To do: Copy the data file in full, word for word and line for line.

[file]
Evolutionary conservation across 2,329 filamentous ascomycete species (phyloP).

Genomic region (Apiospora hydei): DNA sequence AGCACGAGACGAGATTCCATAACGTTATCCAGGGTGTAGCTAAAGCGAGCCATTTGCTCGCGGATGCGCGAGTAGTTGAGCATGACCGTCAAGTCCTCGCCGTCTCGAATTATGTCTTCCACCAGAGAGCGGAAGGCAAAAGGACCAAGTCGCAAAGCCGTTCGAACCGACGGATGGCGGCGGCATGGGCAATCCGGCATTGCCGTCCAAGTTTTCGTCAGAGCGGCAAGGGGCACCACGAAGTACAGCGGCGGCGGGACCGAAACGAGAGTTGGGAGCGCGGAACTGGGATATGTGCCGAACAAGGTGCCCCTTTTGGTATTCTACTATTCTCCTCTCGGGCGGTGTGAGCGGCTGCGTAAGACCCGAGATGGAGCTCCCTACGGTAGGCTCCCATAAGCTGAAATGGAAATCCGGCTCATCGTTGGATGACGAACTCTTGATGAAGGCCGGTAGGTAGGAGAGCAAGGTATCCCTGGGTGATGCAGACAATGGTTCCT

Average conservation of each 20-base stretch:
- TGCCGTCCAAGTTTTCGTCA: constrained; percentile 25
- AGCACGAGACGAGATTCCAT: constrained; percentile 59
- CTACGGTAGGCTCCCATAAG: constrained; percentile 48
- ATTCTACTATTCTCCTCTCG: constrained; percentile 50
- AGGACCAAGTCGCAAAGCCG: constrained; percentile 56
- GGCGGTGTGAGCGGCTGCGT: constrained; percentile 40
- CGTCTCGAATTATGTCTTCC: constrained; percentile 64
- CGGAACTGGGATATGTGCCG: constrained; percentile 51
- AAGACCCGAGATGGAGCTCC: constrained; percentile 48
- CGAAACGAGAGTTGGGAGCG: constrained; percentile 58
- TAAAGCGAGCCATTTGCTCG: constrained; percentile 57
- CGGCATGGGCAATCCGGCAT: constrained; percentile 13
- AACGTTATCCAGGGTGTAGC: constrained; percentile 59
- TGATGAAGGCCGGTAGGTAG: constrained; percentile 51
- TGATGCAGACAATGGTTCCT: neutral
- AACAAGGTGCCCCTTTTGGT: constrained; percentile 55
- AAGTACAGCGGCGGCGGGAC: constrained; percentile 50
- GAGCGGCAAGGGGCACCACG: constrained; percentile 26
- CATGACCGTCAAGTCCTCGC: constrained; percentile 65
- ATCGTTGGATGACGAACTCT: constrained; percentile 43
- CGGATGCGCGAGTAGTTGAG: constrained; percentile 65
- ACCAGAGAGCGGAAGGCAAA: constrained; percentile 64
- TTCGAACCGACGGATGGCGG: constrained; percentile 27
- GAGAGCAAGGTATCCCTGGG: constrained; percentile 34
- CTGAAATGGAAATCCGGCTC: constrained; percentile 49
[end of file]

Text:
Evolutionary conservation across 2,329 filamentous ascomycete species (phyloP).

Genomic region (Apiospora hydei): DNA sequence AGCACGAGACGAGATTCCATAACGTTATCCAGGGTGTAGCTAAAGCGAGCCATTTGCTCGCGGATGCGCGAGTAGTTGAGCATGACCGTCAAGTCCTCGCCGTCTCGAATTATGTCTTCCACCAGAGAGCGGAAGGCAAAAGGACCAAGTCGCAAAGCCGTTCGAACCGACGGATGGCGGCGGCATGGGCAATCCGGCATTGCCGTCCAAGTTTTCGTCAGAGCGGCAAGGGGCACCACGAAGTACAGCGGCGGCGGGACCGAAACGAGAGTTGGGAGCGCGGAACTGGGATATGTGCCGAACAAGGTGCCCCTTTTGGTATTCTACTATTCTCCTCTCGGGCGGTGTGAGCGGCTGCGTAAGACCCGAGATGGAGCTCCCTACGGTAGGCTCCCATAAGCTGAAATGGAAATCCGGCTCATCGTTGGATGACGAACTCTTGATGAAGGCCGGTAGGTAGGAGAGCAAGGTATCCCTGGGTGATGCAGACAATGGTTCCT

Average conservation of each 20-base stretch:
- TGCCGTCCAAGTTTTCGTCA: constrained; percentile 25
- AGCACGAGACGAGATTCCAT: constrained; percentile 59
- CTACGGTAGGCTCCCATAAG: constrained; percentile 48
- ATTCTACTATTCTCCTCTCG: constrained; percentile 50
- AGGACCAAGTCGCAAAGCCG: constrained; percentile 56
- GGCGGTGTGAGCGGCTGCGT: constrained; percentile 40
- CGTCTCGAATTATGTCTTCC: constrained; percentile 64
- CGGAACTGGGATATGTGCCG: constrained; percentile 51
- AAGACCCGAGATGGAGCTCC: constrained; percentile 48
- CGAAACGAGAGTTGGGAGCG: constrained; percentile 58
- TAAAGCGAGCCATTTGCTCG: constrained; percentile 57
- CGGCATGGGCAATCCGGCAT: constrained; percentile 13
- AACGTTATCCAGGGTGTAGC: constrained; percentile 59
- TGATGAAGGCCGGTAGGTAG: constrained; percentile 51
- TGATGCAGACAATGGTTCCT: neutral
- AACAAGGTGCCCCTTTTGGT: constrained; percentile 55
- AAGTACAGCGGCGGCGGGAC: constrained; percentile 50
- GAGCGGCAAGGGGCACCACG: constrained; percentile 26
- CATGACCGTCAAGTCCTCGC: constrained; percentile 65
- ATCGTTGGATGACGAACTCT: constrained; percentile 43
- CGGATGCGCGAGTAGTTGAG: constrained; percentile 65
- ACCAGAGAGCGGAAGGCAAA: constrained; percentile 64
- TTCGAACCGACGGATGGCGG: constrained; percentile 27
- GAGAGCAAGGTATCCCTGGG: constrained; percentile 34
- CTGAAATGGAAATCCGGCTC: constrained; percentile 49